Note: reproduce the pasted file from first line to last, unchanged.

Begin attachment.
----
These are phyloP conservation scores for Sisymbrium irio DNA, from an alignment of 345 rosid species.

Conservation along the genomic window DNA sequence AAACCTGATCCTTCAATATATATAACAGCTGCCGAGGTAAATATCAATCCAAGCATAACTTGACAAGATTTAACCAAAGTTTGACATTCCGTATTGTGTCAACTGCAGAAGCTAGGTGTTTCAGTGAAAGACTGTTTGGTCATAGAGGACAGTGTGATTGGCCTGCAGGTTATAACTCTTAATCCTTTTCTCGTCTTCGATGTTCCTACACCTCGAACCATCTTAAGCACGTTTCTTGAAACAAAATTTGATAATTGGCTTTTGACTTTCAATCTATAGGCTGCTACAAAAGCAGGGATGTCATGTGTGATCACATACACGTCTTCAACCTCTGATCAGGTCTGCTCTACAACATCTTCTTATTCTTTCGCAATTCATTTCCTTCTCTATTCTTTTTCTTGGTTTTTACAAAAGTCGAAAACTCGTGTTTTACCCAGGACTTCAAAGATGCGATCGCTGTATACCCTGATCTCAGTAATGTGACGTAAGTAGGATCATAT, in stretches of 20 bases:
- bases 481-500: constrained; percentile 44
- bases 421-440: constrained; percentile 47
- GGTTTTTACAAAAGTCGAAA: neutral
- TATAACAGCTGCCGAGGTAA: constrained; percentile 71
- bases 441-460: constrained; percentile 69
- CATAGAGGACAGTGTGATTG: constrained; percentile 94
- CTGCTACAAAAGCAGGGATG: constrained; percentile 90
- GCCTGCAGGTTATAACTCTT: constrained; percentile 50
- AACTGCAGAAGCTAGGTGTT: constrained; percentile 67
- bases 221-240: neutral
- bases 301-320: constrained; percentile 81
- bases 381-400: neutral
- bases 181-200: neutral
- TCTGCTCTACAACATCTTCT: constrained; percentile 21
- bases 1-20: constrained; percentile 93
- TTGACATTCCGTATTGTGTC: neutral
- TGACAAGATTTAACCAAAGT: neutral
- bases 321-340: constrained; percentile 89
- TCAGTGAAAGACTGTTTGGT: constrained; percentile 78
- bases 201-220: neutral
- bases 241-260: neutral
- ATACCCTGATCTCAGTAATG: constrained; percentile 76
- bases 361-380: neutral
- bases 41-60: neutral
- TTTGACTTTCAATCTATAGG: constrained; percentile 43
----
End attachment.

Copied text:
These are phyloP conservation scores for Sisymbrium irio DNA, from an alignment of 345 rosid species.

Conservation along the genomic window DNA sequence AAACCTGATCCTTCAATATATATAACAGCTGCCGAGGTAAATATCAATCCAAGCATAACTTGACAAGATTTAACCAAAGTTTGACATTCCGTATTGTGTCAACTGCAGAAGCTAGGTGTTTCAGTGAAAGACTGTTTGGTCATAGAGGACAGTGTGATTGGCCTGCAGGTTATAACTCTTAATCCTTTTCTCGTCTTCGATGTTCCTACACCTCGAACCATCTTAAGCACGTTTCTTGAAACAAAATTTGATAATTGGCTTTTGACTTTCAATCTATAGGCTGCTACAAAAGCAGGGATGTCATGTGTGATCACATACACGTCTTCAACCTCTGATCAGGTCTGCTCTACAACATCTTCTTATTCTTTCGCAATTCATTTCCTTCTCTATTCTTTTTCTTGGTTTTTACAAAAGTCGAAAACTCGTGTTTTACCCAGGACTTCAAAGATGCGATCGCTGTATACCCTGATCTCAGTAATGTGACGTAAGTAGGATCATAT, in stretches of 20 bases:
- bases 481-500: constrained; percentile 44
- bases 421-440: constrained; percentile 47
- GGTTTTTACAAAAGTCGAAA: neutral
- TATAACAGCTGCCGAGGTAA: constrained; percentile 71
- bases 441-460: constrained; percentile 69
- CATAGAGGACAGTGTGATTG: constrained; percentile 94
- CTGCTACAAAAGCAGGGATG: constrained; percentile 90
- GCCTGCAGGTTATAACTCTT: constrained; percentile 50
- AACTGCAGAAGCTAGGTGTT: constrained; percentile 67
- bases 221-240: neutral
- bases 301-320: constrained; percentile 81
- bases 381-400: neutral
- bases 181-200: neutral
- TCTGCTCTACAACATCTTCT: constrained; percentile 21
- bases 1-20: constrained; percentile 93
- TTGACATTCCGTATTGTGTC: neutral
- TGACAAGATTTAACCAAAGT: neutral
- bases 321-340: constrained; percentile 89
- TCAGTGAAAGACTGTTTGGT: constrained; percentile 78
- bases 201-220: neutral
- bases 241-260: neutral
- ATACCCTGATCTCAGTAATG: constrained; percentile 76
- bases 361-380: neutral
- bases 41-60: neutral
- TTTGACTTTCAATCTATAGG: constrained; percentile 43